Colonel Sanders, the image behind the KFC brand, largely disappeared from KFC commercials until recently, when Darrell Hammond took over the role earlier this year, only to be met with controversy over the fact that Hammond’s Colonel caricature came off as disrespectful of the original Colonel Sanders (Hammond was subsequently replaced by Norm MacDonald).
Many may not have even realized, however, that Colonel Sanders was a real person, and not just a logo on KFC’s restaurant signs and chicken buckets. In fact, Harland David Sanders not only created the company, but after he sold it, acted as the goodwill ambassador for KFC for the last 20 years of his life. And yes: He looked just he does on the KFC signs, and was never seen in public over the last two decades of his life without wearing his signature white suit and goatee. He was also a “Colonel,” but not in the military sense. Colonel was like the Kentucky equivalent of being knighted in England.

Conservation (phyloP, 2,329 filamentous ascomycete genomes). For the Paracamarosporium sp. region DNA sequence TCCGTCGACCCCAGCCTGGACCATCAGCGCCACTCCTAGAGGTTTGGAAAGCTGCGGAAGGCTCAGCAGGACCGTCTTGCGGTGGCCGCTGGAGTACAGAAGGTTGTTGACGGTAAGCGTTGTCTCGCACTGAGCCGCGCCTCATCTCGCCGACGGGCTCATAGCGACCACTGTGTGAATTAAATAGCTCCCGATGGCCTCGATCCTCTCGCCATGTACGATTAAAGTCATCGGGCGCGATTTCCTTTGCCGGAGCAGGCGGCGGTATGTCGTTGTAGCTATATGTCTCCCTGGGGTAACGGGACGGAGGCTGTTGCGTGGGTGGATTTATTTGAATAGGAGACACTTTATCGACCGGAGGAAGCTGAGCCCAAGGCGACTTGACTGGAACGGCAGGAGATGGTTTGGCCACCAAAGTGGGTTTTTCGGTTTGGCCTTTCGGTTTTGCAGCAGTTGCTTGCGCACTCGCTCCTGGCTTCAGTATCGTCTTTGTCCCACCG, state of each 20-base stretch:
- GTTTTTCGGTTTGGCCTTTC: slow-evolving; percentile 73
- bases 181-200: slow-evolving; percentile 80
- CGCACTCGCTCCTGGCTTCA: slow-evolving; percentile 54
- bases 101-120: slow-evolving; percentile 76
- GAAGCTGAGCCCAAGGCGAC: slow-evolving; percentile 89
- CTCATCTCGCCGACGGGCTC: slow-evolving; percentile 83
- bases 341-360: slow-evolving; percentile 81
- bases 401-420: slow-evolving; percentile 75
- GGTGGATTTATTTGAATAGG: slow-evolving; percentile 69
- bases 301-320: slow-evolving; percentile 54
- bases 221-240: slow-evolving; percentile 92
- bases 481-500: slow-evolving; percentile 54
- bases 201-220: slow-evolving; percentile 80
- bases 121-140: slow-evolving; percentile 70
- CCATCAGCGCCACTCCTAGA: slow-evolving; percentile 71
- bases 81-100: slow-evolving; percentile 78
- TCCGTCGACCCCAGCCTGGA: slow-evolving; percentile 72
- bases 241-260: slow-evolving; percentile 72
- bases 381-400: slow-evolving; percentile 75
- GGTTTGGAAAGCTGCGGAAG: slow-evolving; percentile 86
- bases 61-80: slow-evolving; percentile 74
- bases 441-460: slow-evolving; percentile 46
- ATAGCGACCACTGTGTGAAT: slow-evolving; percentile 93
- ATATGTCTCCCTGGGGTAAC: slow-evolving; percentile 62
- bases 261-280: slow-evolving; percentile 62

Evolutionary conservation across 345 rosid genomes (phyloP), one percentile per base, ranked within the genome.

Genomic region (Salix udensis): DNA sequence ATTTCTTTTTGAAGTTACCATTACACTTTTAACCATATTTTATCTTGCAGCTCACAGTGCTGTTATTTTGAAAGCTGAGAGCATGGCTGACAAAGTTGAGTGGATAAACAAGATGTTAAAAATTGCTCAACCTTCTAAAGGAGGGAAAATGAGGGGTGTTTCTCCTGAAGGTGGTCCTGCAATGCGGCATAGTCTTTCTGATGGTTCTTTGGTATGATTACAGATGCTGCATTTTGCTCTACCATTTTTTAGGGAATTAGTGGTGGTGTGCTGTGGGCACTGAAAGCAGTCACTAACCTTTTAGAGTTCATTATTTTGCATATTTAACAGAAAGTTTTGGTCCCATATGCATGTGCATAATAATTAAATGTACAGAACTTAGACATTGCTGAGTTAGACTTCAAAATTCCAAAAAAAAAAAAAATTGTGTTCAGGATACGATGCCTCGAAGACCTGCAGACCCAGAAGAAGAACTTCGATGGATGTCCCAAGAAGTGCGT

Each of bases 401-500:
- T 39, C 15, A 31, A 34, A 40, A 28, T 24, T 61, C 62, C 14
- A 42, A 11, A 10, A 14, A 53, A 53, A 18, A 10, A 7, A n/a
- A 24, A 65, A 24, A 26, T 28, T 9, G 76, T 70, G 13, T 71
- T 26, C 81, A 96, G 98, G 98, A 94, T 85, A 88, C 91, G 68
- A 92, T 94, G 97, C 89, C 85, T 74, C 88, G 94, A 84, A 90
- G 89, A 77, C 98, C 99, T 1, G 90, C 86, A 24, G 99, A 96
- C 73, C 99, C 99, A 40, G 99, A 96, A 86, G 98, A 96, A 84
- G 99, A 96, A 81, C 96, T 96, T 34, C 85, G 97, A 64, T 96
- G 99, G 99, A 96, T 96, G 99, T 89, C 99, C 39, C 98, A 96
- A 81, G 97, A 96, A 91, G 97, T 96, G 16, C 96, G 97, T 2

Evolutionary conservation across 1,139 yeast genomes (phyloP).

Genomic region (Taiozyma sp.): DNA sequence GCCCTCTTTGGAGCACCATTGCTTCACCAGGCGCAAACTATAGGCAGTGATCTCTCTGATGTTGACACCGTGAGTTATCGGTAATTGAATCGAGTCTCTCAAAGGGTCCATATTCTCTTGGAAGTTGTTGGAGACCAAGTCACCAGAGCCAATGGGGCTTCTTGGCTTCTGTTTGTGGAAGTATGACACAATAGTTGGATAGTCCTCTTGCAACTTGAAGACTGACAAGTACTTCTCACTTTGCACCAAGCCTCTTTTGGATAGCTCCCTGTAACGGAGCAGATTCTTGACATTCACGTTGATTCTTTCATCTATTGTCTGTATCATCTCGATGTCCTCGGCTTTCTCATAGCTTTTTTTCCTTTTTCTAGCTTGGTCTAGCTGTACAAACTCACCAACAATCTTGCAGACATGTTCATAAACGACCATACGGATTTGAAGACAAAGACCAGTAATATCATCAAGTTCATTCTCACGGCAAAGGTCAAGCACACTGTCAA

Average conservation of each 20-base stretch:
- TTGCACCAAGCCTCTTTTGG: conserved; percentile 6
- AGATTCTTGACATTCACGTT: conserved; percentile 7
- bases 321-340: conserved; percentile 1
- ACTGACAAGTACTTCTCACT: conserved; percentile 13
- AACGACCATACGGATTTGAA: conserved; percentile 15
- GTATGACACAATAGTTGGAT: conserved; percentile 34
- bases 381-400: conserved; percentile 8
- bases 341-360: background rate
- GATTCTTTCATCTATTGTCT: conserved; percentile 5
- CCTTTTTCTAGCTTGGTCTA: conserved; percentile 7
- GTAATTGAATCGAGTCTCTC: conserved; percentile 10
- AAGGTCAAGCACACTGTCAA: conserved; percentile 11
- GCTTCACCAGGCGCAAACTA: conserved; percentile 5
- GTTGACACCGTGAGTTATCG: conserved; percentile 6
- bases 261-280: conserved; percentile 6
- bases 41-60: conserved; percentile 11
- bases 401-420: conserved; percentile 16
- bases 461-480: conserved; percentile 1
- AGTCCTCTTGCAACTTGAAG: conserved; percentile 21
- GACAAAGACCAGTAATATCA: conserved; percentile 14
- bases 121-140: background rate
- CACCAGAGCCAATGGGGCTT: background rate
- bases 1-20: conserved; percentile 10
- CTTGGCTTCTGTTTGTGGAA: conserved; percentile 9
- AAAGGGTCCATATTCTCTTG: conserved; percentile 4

Sanders himself was what we in the South might call a tough SOB. He lived a hard life full of failures. His dad dropped dead of a fever when Sanders was just a kid. He had a son who died of a tonsil infection. He dropped out of school in the seventh grade, and spent much of his life working hard, labor-intensive jobs, like a blacksmith’s helper, a fireman, and a railroad laborer. He eventually got a law degree through correspondence school, though he lost his job as a lawyer after getting in a brawl with his own client. These “brawls” were common throughout his life. In fact, in the 1930s while running a service station, he got in a shootout with a competitor that left one man dead and his competitor with a bullet wound to his shoulder, compliments of Colonel (f**king) Sanders.